List of Champions

2002 Greenville Groove
2003 Mobile Revelers
2004 Asheville Altitude
2005 Asheville Altitude
2006 Albuquerque Thunderbirds
2007 Dakota Wizards
2008 Idaho Stampede
2009 Colorado 14ers
2010 Rio Grande Valley Vipers
2011 Iowa Energy
2012 Austin Toros
2013 Rio Grande Valley Vipers
2014 Fort Wayne Mad Ants
2015 Santa Cruz Warriors
2016 Sioux Falls Skyforce


See also


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  2. "Four teams to leave". Continental Basketball Association. April 6, 2006. Retrieved August 12, 2006.
  3. "NBA Development League Expands To Four Cities". April 6, 2006. Retrieved August 12, 2006.
  4. "NBA Development League Expands To Anaheim". April 11, 2006. Retrieved August 12, 2006.
  5. Sheridan, Chris (April 19, 2006). "NBA approves Lakers' ownership of D-League team". ESPN. Retrieved August 12, 2006.
  6. "D-League Will No Longer Operate Roanoke Dazzle". May 1, 2006. Retrieved August 12, 2006.
  7. "D-League Will No Longer Operate In Fayetteville". May 2, 2006. Retrieved August 12, 2006.
  8. "12 teams to comprise NBA Development League in 2007–08". May 8, 2006. Retrieved August 12, 2006.
  9. "NBA D-League Expands to 18 as Knicks Purchase Team". March 10, 2014. Retrieved March 10, 2014.
  11. 1 2
  12. "Hornets Sports & Entertainment Announces Intent To Launch Owned-and-Operated NBA D-League Team". Charlotte Hornets. May 4, 2015.
  13. Would minor-league pro basketball fly in Asheville?, Keith Jarrett, Asheville Citizen-Times, May 9, 2015
  14. Sports fans excited about potential D-League basketball team in Greensboro, FOX 8 TV website, May 4, 2015
  15. Bid proposes Greensboro be home of Charlotte Hornets D-League team, Jeff Mills, News & Record, May 8, 2015
  16. Mills, Jeff (October 25, 2015). "Charlotte Hornets chose Greensboro for new D-League team". Greensboro News-Record.
  19. Chicago Bulls say they'd promote Sears Centre big time with D-team
  20. Chicago Bulls development team may play at Sears Centre next year
  21. Bulls seek local NBA Development League franchise in Hoffman Estates
  22. Brennan, Matthew (February 21, 2007). "Mensah-Bonsu, East Team Come Out On Top". Retrieved March 30, 2007.
  23. Wurst, Matt (February 16, 2008). "Stars Work, Play Hard in D-League All-Star Game". Retrieved February 29, 2008.
  24. "Sims And Ahearn Named Co-MVPs As Red Defeats Blue In All-Star Game". February 14, 2009. Retrieved June 30, 2009.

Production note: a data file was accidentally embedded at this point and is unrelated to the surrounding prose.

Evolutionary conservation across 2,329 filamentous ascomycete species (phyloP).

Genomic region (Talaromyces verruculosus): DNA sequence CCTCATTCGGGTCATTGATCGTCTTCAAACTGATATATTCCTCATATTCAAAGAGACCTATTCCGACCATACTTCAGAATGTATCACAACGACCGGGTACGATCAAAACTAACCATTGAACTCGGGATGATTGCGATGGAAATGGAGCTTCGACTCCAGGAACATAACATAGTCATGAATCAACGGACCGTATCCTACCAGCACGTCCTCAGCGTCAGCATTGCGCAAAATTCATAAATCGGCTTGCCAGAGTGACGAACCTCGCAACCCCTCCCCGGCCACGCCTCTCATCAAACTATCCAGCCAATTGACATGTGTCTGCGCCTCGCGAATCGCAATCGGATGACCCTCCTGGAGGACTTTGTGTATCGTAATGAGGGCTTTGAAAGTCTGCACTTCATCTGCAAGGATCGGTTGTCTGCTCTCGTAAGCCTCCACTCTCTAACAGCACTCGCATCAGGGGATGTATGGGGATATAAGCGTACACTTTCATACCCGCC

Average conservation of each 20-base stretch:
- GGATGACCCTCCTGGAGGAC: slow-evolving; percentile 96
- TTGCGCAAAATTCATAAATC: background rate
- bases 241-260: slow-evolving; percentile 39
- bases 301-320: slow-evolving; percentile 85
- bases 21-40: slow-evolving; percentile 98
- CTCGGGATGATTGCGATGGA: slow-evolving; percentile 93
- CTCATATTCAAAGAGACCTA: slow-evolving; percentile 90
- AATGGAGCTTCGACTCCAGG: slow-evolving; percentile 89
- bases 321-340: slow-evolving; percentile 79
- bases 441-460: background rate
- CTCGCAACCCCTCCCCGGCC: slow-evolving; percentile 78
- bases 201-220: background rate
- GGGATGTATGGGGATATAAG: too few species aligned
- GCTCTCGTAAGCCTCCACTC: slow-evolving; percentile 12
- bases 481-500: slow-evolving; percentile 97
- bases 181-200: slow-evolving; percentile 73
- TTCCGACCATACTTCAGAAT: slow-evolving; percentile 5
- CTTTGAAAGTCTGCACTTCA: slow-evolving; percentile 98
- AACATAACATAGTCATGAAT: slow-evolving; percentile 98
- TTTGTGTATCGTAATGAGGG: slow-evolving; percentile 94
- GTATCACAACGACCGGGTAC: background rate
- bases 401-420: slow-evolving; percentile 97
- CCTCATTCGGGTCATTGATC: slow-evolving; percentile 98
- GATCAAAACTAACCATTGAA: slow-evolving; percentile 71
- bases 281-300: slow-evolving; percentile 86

25. "James White Soars To NBA D-League Slam Dunk Championship". February 13, 2009. Retrieved June 30, 2009.
  26. "Brian Butch Captures MVP Honors In 2010 All-Star Game". Turner Sports Interactive, Inc. February 13, 2010. Retrieved February 17, 2010.
  27. "Haier Shooting Stars Set Record At Dream Factory Friday Night". February 12, 2010. Retrieved February 17, 2010.
  28. "CBA Principal Deal Points". NBA. August 4, 2005. Retrieved January 19, 2011. The player will continue to be paid his NBA salary and will continue to be included on his NBA team's roster (on the inactive list) while playing in the NBADL.
  29. "D-League lowers the age requirement to 18". ESPN. Retrieved March 29, 2008.
  30. "NBA Collective Bargaining Agreement Seen Giving Boost To NBA Development League". Turner Sports Interactive, Inc. December 8, 2011. Archived from the original on December 12, 2011.
  31. "NBA Development League: All-Time Gatorade Call-Ups". April 14, 2009. Retrieved April 14, 2009.
  32. "63 Former NBA D-League Players On 2009 Opening Night Rosters". October 27, 2009. Retrieved October 28, 2009.
  33. "NBA Development League: Former NBA D-Leaguers In The 2009 NBA Finals". Retrieved April 18, 2010.
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  42. 1 2 "Phoenix Suns Buy Bakersfield Jam; Relocate Team to Prescott Valley, Arizona". OurSports Central. April 12, 2016.
  44. "Sacramento Kings Buy Controlling Interest in NBA Development League's Reno Bighorns". OurSports Central. October 20, 2016.
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  46. Report: MiLB team owner says ‘deal in place’ for D-League expansion in Omaha
  47. TBL: Storm Chasers owner Gary Green discusses the Mets playoff chances and NBDL news for Omaha
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  50. Will Timberwolves come here for D-League?
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  52. "Bakersfield Jam will not return for 2016-17 NBADL season". The Bakersfield Californian. June 11, 2016.